Kay Wheeler Moore

Welcome to my blog

Hello. . .

The Newfangled Country Gardener is for anyone who has a garden, would like to have a garden, or who simply enjoys eating the garden-fresh way. I don't claim to be an expert; in this blog I'm simply sharing some of the experiences my husband and I have in preparing food that is home-grown.

About the author

Kay Wheeler Moore is the author of a new cookbook, Way Back in the Country Garden, that features six generations of recipes that call for ingredients that are fresh from the garden. With home gardening surging in popularity as frugal people become more resourceful, this recipe collection and the stories that accompany it ideally will inspire others to cook the garden-fresh way and to preserve their own family food stories as well. The stories in this book center around the Three Red-Haired Miller Girls (Kay's mother and aunts) who grew up in Delta County, TX, with their own backyard garden so lavish that they felt as though they were royalty after their Mama wielded her kitchen magic on all that was homegrown. Introduced in Kay's previous book, Way Back in the Country, the lively Miller Girls again draw readers into their growing-up world, in which a stringent economic era--not unlike today's tight times--saw people turn to the earth to put food on the table for their loved ones. The rollicking yarns (all with recipes attached) have love, family, and faith as common denominators and show how food evocatively bonds us to our life experiences.

Friday, January 27, 2012

The things I learned about pomegranate while tossing this Pear Harvest Salad

We fell in love with this Pear Harvest Salad, although the addition of pomegranate seeds in the recipe at first gave me pause. Hubby helped me remove the seeds from the pomegranate. I know pomegranate is BIG right now; it’s said to have antioxidant health benefits and be effective against heart disease and hypertension. I surely didn’t want to leave it out and miss those possible plusses.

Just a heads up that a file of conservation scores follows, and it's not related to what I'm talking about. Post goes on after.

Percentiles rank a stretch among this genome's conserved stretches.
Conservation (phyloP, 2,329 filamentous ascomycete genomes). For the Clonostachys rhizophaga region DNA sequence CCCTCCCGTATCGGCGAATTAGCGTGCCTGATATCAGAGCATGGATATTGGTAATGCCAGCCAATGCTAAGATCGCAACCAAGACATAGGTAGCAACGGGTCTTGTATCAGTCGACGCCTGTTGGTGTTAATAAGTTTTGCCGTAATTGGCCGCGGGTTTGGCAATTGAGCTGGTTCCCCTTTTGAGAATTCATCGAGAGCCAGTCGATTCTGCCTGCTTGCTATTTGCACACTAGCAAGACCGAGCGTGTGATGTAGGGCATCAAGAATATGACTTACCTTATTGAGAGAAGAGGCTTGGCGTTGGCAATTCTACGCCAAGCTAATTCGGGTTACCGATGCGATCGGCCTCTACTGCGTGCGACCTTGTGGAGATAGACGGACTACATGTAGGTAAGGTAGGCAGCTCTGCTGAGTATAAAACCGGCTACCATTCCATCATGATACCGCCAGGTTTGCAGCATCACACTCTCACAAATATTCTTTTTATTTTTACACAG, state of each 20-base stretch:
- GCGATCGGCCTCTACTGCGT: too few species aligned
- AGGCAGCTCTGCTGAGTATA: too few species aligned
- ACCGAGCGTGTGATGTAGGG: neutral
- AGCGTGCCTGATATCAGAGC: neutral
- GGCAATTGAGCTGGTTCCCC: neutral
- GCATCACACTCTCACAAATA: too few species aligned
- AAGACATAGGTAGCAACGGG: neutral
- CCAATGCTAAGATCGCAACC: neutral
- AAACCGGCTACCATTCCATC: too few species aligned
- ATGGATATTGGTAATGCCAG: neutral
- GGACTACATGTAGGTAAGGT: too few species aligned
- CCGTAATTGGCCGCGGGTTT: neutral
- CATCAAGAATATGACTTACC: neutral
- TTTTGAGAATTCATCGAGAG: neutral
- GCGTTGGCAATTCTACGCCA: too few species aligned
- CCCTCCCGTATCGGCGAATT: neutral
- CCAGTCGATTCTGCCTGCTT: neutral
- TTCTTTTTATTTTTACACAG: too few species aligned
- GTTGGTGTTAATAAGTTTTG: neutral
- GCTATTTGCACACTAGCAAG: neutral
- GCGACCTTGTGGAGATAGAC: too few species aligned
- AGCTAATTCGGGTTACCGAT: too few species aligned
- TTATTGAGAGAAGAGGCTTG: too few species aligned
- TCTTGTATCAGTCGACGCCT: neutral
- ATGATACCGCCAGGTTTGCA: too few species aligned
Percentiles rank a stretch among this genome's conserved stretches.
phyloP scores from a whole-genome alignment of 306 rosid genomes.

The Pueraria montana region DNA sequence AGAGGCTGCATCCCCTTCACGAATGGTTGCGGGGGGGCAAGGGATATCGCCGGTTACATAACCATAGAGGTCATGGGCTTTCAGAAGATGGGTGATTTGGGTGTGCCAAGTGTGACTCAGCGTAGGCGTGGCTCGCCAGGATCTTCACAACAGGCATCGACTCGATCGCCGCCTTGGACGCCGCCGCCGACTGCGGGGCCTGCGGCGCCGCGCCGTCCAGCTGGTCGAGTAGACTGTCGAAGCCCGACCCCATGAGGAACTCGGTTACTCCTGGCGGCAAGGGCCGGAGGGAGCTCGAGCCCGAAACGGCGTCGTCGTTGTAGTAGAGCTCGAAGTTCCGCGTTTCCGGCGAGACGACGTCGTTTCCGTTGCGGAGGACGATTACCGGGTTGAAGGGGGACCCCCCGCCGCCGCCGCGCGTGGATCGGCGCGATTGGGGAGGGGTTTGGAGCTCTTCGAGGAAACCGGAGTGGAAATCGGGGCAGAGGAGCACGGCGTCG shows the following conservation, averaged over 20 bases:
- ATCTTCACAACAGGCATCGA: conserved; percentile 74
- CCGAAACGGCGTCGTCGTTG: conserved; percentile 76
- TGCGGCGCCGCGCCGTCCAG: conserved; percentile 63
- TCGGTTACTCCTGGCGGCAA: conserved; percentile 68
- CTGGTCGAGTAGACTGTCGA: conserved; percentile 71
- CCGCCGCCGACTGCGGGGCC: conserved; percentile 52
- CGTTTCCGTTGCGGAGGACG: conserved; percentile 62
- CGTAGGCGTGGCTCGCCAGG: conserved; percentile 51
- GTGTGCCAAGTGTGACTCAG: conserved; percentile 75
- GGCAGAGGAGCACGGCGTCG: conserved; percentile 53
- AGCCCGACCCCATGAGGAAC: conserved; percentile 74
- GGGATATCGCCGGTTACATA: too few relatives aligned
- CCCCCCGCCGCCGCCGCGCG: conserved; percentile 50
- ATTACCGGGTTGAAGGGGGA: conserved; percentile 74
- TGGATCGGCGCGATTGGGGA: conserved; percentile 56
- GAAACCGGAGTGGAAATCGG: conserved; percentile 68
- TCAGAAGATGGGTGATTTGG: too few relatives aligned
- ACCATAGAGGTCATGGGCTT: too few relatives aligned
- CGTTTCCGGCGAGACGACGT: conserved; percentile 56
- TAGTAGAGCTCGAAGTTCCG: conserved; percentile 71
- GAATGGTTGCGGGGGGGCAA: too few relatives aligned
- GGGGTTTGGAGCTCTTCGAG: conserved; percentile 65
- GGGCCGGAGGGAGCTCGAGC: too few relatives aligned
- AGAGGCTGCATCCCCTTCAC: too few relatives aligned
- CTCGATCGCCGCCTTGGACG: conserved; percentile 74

I simply couldn’t see how those seeds were going to work in a salad. They looked as if they were the sort of things that would immediately get stuck in your teeth and detract.

When I tossed them in—reluctantly—and bit into my first seed as part of the mix, it unleashed a tiny burst of pomegranate juice that was the perfect tart/sweet addition to the salad. The seed casing then seemed to dissolve in my mouth. I’m pleased to report that not one seed got stuck. I don’t think this salad would be nearly as delicious without it. (Plus the skin from the seeds is thought to add fiber to the diet.)

The recipe called for 4 cups cubed turkey breast, but as I do with many recipes, I subbed cooked chicken breast, which I’m more likely to have on hand. We loved the pear/avocado combo and the topping of blue cheese and honey-roasted sliced almonds. The cider vinegar/honey/Dijon mustard dressing was wonderful.

This would be a scene-stealer salad at a bring-a-dish event or merely one your family will enjoy down to the last morsel in the bowl.

Pear Harvest Salad

2 packages (5-ounces each) spring mix salad greens
4 cups cubed cooked turkey breast (I used chicken breast)
2 medium pears, sliced
1 medium ripe avocado, peeled and cubed
1/2 cup pomegranate seeds
1/2 small red onion, thinly sliced

6 tablespoons cider vinegar
1/4 cup olive oil
3 tablespoons honey
1 teaspoon Dijon mustard
1/2 teaspoon salt (or salt substitute)
1/4 teaspoon pepper

1/2 cup crumbled blue cheese
1/2 cup honey-roasted sliced almonds

Divide spring mix among six plates. (I merely put my spring mix in a big salad bowl and tossed all ingredients together instead of dividing the mix.) Layer with turkey, pears, avocado, pomegranate seeds, and onion. Whisk the dressing ingredients; drizzle over salad. Sprinkle with cheese and almonds. Makes 6 servings. (Recipe source: Taste of Home Thanksgiving Recipe Cards)

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